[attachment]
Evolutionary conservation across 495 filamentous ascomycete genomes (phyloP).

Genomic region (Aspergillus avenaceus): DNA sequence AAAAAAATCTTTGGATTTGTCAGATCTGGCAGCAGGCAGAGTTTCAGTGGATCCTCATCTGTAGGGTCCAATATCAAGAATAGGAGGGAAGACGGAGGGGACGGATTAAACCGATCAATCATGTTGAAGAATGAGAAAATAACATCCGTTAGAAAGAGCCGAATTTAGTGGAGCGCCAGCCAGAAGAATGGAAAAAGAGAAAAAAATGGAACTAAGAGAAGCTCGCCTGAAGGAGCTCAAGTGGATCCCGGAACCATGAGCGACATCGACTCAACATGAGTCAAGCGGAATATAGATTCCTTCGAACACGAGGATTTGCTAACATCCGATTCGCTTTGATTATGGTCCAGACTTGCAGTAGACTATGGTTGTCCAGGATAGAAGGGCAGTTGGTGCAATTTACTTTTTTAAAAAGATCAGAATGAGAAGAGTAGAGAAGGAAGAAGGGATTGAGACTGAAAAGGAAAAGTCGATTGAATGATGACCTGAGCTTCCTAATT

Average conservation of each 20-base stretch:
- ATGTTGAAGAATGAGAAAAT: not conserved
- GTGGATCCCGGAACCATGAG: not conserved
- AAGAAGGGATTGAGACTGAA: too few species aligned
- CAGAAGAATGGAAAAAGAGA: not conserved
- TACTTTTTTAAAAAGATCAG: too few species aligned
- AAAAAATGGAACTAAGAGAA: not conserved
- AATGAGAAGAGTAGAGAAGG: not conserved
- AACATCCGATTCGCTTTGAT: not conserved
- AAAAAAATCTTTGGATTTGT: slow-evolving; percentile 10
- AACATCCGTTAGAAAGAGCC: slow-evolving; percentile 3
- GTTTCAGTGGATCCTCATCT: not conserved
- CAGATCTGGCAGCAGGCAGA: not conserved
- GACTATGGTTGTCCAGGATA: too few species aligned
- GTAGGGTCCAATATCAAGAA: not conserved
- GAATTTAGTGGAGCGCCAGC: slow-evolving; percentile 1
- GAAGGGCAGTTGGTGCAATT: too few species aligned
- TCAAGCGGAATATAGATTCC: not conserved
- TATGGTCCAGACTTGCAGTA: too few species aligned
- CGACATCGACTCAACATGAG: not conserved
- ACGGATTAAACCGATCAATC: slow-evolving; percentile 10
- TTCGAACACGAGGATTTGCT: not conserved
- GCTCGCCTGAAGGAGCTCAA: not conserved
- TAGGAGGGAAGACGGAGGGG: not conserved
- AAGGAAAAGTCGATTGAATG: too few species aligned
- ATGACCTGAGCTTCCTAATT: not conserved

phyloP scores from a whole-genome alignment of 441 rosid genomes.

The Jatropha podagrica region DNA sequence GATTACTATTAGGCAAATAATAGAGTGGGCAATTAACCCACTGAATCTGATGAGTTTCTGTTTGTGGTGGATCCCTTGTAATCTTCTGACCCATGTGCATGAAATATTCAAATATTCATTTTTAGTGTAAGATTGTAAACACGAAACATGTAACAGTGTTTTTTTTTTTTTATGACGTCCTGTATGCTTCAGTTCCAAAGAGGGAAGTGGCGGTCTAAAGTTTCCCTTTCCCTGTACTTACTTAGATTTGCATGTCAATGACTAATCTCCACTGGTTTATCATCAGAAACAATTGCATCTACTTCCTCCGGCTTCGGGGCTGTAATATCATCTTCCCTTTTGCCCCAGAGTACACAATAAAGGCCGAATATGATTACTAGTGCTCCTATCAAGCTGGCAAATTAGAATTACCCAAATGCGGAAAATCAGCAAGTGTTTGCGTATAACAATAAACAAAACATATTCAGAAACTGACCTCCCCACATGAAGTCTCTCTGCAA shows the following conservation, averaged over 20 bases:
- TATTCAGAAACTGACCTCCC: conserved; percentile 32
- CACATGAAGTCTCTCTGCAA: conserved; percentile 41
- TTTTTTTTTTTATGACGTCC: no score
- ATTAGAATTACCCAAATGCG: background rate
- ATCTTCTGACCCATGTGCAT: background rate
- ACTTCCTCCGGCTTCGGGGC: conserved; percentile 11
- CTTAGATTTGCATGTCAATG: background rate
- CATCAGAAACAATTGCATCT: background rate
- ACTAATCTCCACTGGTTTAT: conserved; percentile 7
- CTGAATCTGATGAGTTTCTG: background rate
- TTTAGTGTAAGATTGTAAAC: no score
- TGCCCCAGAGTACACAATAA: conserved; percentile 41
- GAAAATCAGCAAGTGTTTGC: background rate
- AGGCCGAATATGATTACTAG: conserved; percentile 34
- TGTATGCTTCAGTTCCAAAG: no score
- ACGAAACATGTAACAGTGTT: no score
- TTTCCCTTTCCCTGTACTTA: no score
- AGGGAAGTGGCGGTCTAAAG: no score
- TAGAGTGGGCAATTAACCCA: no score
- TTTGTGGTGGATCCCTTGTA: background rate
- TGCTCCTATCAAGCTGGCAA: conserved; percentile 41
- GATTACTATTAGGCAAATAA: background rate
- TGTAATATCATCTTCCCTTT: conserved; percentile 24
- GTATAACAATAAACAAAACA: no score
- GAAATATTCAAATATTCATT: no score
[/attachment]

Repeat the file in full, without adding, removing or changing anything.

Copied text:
Evolutionary conservation across 495 filamentous ascomycete genomes (phyloP).

Genomic region (Aspergillus avenaceus): DNA sequence AAAAAAATCTTTGGATTTGTCAGATCTGGCAGCAGGCAGAGTTTCAGTGGATCCTCATCTGTAGGGTCCAATATCAAGAATAGGAGGGAAGACGGAGGGGACGGATTAAACCGATCAATCATGTTGAAGAATGAGAAAATAACATCCGTTAGAAAGAGCCGAATTTAGTGGAGCGCCAGCCAGAAGAATGGAAAAAGAGAAAAAAATGGAACTAAGAGAAGCTCGCCTGAAGGAGCTCAAGTGGATCCCGGAACCATGAGCGACATCGACTCAACATGAGTCAAGCGGAATATAGATTCCTTCGAACACGAGGATTTGCTAACATCCGATTCGCTTTGATTATGGTCCAGACTTGCAGTAGACTATGGTTGTCCAGGATAGAAGGGCAGTTGGTGCAATTTACTTTTTTAAAAAGATCAGAATGAGAAGAGTAGAGAAGGAAGAAGGGATTGAGACTGAAAAGGAAAAGTCGATTGAATGATGACCTGAGCTTCCTAATT

Average conservation of each 20-base stretch:
- ATGTTGAAGAATGAGAAAAT: not conserved
- GTGGATCCCGGAACCATGAG: not conserved
- AAGAAGGGATTGAGACTGAA: too few species aligned
- CAGAAGAATGGAAAAAGAGA: not conserved
- TACTTTTTTAAAAAGATCAG: too few species aligned
- AAAAAATGGAACTAAGAGAA: not conserved
- AATGAGAAGAGTAGAGAAGG: not conserved
- AACATCCGATTCGCTTTGAT: not conserved
- AAAAAAATCTTTGGATTTGT: slow-evolving; percentile 10
- AACATCCGTTAGAAAGAGCC: slow-evolving; percentile 3
- GTTTCAGTGGATCCTCATCT: not conserved
- CAGATCTGGCAGCAGGCAGA: not conserved
- GACTATGGTTGTCCAGGATA: too few species aligned
- GTAGGGTCCAATATCAAGAA: not conserved
- GAATTTAGTGGAGCGCCAGC: slow-evolving; percentile 1
- GAAGGGCAGTTGGTGCAATT: too few species aligned
- TCAAGCGGAATATAGATTCC: not conserved
- TATGGTCCAGACTTGCAGTA: too few species aligned
- CGACATCGACTCAACATGAG: not conserved
- ACGGATTAAACCGATCAATC: slow-evolving; percentile 10
- TTCGAACACGAGGATTTGCT: not conserved
- GCTCGCCTGAAGGAGCTCAA: not conserved
- TAGGAGGGAAGACGGAGGGG: not conserved
- AAGGAAAAGTCGATTGAATG: too few species aligned
- ATGACCTGAGCTTCCTAATT: not conserved

phyloP scores from a whole-genome alignment of 441 rosid genomes.

The Jatropha podagrica region DNA sequence GATTACTATTAGGCAAATAATAGAGTGGGCAATTAACCCACTGAATCTGATGAGTTTCTGTTTGTGGTGGATCCCTTGTAATCTTCTGACCCATGTGCATGAAATATTCAAATATTCATTTTTAGTGTAAGATTGTAAACACGAAACATGTAACAGTGTTTTTTTTTTTTTATGACGTCCTGTATGCTTCAGTTCCAAAGAGGGAAGTGGCGGTCTAAAGTTTCCCTTTCCCTGTACTTACTTAGATTTGCATGTCAATGACTAATCTCCACTGGTTTATCATCAGAAACAATTGCATCTACTTCCTCCGGCTTCGGGGCTGTAATATCATCTTCCCTTTTGCCCCAGAGTACACAATAAAGGCCGAATATGATTACTAGTGCTCCTATCAAGCTGGCAAATTAGAATTACCCAAATGCGGAAAATCAGCAAGTGTTTGCGTATAACAATAAACAAAACATATTCAGAAACTGACCTCCCCACATGAAGTCTCTCTGCAA shows the following conservation, averaged over 20 bases:
- TATTCAGAAACTGACCTCCC: conserved; percentile 32
- CACATGAAGTCTCTCTGCAA: conserved; percentile 41
- TTTTTTTTTTTATGACGTCC: no score
- ATTAGAATTACCCAAATGCG: background rate
- ATCTTCTGACCCATGTGCAT: background rate
- ACTTCCTCCGGCTTCGGGGC: conserved; percentile 11
- CTTAGATTTGCATGTCAATG: background rate
- CATCAGAAACAATTGCATCT: background rate
- ACTAATCTCCACTGGTTTAT: conserved; percentile 7
- CTGAATCTGATGAGTTTCTG: background rate
- TTTAGTGTAAGATTGTAAAC: no score
- TGCCCCAGAGTACACAATAA: conserved; percentile 41
- GAAAATCAGCAAGTGTTTGC: background rate
- AGGCCGAATATGATTACTAG: conserved; percentile 34
- TGTATGCTTCAGTTCCAAAG: no score
- ACGAAACATGTAACAGTGTT: no score
- TTTCCCTTTCCCTGTACTTA: no score
- AGGGAAGTGGCGGTCTAAAG: no score
- TAGAGTGGGCAATTAACCCA: no score
- TTTGTGGTGGATCCCTTGTA: background rate
- TGCTCCTATCAAGCTGGCAA: conserved; percentile 41
- GATTACTATTAGGCAAATAA: background rate
- TGTAATATCATCTTCCCTTT: conserved; percentile 24
- GTATAACAATAAACAAAACA: no score
- GAAATATTCAAATATTCATT: no score